Have you heard of App.net? If not, check it out. The basic premise is to create a social media platform that is aligned with users’ interest. And so, gasp, it costs money! The CEO, Dalton Caldwell, has a neat video explaining the inception of the project and the philosophy of the venture. Critics have said Caldwell’s proposal is misunderstood, and that users are projecting their own ideals onto the platform. They have said that there are too many men on App.net. They have said that it’s just another gated community, and segmenting away users is a bad thing.
There are two reasons to avoid free products and start paying for things. First, free is a force for mediocrity, both online and off. It displaces better products, because no one can compete with free things, and because free things are usually just good enough to do the job we need them to do.
Second, as Jan Whittington and I explain in our work on social network services that are advertised as free, “free” services have costs. A sample of food at a mall’s food court is free to the recipient. You get it and walk away. Online services are different, because you do not walk away whole. The service keeps personal information about you and you forever have to monitor how it deals with that data. In our first paper, we describe the depredations of C Everett Koop’s dr.koop.com, a free social network for medical issues. Drkoop.com went bankrupt, and its member database was sold to a Florida-based “nutritional supplement” company. The best part of the story was the reaction of the buyer. He said, “Three years ago, Drkoop.com would not have given us the time of day…Now we own them.” Shifting policies represent a monitoring cost, a real investment of your time and a risk to your privacy.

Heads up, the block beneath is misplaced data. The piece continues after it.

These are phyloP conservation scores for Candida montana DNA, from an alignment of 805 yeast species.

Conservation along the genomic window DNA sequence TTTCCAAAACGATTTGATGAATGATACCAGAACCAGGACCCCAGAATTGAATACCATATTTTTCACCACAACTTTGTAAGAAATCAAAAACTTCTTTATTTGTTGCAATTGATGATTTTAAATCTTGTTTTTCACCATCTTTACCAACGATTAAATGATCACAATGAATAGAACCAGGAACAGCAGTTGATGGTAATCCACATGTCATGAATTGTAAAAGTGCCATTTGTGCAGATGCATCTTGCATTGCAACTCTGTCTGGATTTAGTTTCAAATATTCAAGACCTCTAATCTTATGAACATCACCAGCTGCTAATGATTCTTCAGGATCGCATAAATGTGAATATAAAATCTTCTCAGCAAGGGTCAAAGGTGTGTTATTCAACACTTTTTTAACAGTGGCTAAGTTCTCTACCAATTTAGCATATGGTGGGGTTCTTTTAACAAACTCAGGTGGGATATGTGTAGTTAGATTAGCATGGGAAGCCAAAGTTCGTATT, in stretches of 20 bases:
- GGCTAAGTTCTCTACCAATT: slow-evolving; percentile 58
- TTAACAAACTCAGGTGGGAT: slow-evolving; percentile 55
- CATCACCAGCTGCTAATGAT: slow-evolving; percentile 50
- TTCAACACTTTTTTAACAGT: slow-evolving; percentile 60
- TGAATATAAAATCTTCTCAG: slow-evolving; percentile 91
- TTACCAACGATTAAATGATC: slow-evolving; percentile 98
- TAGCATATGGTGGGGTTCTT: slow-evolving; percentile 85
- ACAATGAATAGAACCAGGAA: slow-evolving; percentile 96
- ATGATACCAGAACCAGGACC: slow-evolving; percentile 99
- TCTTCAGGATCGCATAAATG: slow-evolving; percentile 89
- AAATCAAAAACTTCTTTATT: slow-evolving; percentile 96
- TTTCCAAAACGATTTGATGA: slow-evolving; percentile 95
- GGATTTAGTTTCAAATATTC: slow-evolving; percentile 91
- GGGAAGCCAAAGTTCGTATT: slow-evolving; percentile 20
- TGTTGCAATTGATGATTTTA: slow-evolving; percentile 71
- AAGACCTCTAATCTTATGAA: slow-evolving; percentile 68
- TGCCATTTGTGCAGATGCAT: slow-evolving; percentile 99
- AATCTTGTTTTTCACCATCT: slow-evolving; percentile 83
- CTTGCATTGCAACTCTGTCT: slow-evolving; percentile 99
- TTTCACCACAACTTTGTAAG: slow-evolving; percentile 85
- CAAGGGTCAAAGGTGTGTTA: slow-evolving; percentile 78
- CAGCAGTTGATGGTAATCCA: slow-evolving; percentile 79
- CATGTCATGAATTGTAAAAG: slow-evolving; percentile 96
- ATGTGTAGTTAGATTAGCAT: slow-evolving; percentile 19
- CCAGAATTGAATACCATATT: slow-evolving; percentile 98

At the end of the day, services like Facebook and Twitter must adhere to what advertisers want, and so paeans to “making the world more open” and real identity requirements are masks for serving advertisers’ wishes. If we want to escape that trap, we’re going to have to actually start paying for things with money.